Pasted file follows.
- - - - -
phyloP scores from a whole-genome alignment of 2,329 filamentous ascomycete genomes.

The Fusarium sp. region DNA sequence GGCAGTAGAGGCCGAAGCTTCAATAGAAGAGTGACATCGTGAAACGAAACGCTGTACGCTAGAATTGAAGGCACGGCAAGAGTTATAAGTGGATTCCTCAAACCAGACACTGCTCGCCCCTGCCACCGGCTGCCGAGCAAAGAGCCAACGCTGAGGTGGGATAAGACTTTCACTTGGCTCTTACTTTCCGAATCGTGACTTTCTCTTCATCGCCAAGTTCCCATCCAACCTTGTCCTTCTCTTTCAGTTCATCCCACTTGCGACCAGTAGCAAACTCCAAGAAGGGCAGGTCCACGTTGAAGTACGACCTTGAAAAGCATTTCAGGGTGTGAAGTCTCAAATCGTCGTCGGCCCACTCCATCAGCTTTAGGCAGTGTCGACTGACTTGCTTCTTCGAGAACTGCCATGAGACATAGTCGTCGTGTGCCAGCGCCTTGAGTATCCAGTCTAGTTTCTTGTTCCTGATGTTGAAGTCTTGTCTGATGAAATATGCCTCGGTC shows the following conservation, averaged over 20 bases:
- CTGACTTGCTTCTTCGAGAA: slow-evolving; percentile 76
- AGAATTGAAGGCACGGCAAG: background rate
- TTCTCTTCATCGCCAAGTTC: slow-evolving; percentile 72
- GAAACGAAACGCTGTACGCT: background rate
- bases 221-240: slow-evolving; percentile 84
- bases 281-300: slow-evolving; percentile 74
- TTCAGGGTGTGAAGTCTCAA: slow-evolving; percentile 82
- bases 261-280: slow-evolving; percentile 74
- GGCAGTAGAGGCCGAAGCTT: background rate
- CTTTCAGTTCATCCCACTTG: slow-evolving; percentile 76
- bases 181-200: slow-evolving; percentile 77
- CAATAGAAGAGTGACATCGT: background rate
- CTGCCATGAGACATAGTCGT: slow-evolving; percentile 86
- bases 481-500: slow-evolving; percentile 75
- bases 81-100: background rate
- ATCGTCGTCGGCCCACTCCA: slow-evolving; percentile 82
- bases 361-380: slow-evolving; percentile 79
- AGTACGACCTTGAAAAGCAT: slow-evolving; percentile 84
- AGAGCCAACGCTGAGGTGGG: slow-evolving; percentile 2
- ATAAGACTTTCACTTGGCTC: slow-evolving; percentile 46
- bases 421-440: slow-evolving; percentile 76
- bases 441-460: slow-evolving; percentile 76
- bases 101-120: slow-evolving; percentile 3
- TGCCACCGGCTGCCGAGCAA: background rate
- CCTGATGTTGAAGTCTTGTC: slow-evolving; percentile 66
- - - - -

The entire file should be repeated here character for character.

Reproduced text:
phyloP scores from a whole-genome alignment of 2,329 filamentous ascomycete genomes.

The Fusarium sp. region DNA sequence GGCAGTAGAGGCCGAAGCTTCAATAGAAGAGTGACATCGTGAAACGAAACGCTGTACGCTAGAATTGAAGGCACGGCAAGAGTTATAAGTGGATTCCTCAAACCAGACACTGCTCGCCCCTGCCACCGGCTGCCGAGCAAAGAGCCAACGCTGAGGTGGGATAAGACTTTCACTTGGCTCTTACTTTCCGAATCGTGACTTTCTCTTCATCGCCAAGTTCCCATCCAACCTTGTCCTTCTCTTTCAGTTCATCCCACTTGCGACCAGTAGCAAACTCCAAGAAGGGCAGGTCCACGTTGAAGTACGACCTTGAAAAGCATTTCAGGGTGTGAAGTCTCAAATCGTCGTCGGCCCACTCCATCAGCTTTAGGCAGTGTCGACTGACTTGCTTCTTCGAGAACTGCCATGAGACATAGTCGTCGTGTGCCAGCGCCTTGAGTATCCAGTCTAGTTTCTTGTTCCTGATGTTGAAGTCTTGTCTGATGAAATATGCCTCGGTC shows the following conservation, averaged over 20 bases:
- CTGACTTGCTTCTTCGAGAA: slow-evolving; percentile 76
- AGAATTGAAGGCACGGCAAG: background rate
- TTCTCTTCATCGCCAAGTTC: slow-evolving; percentile 72
- GAAACGAAACGCTGTACGCT: background rate
- bases 221-240: slow-evolving; percentile 84
- bases 281-300: slow-evolving; percentile 74
- TTCAGGGTGTGAAGTCTCAA: slow-evolving; percentile 82
- bases 261-280: slow-evolving; percentile 74
- GGCAGTAGAGGCCGAAGCTT: background rate
- CTTTCAGTTCATCCCACTTG: slow-evolving; percentile 76
- bases 181-200: slow-evolving; percentile 77
- CAATAGAAGAGTGACATCGT: background rate
- CTGCCATGAGACATAGTCGT: slow-evolving; percentile 86
- bases 481-500: slow-evolving; percentile 75
- bases 81-100: background rate
- ATCGTCGTCGGCCCACTCCA: slow-evolving; percentile 82
- bases 361-380: slow-evolving; percentile 79
- AGTACGACCTTGAAAAGCAT: slow-evolving; percentile 84
- AGAGCCAACGCTGAGGTGGG: slow-evolving; percentile 2
- ATAAGACTTTCACTTGGCTC: slow-evolving; percentile 46
- bases 421-440: slow-evolving; percentile 76
- bases 441-460: slow-evolving; percentile 76
- bases 101-120: slow-evolving; percentile 3
- TGCCACCGGCTGCCGAGCAA: background rate
- CCTGATGTTGAAGTCTTGTC: slow-evolving; percentile 66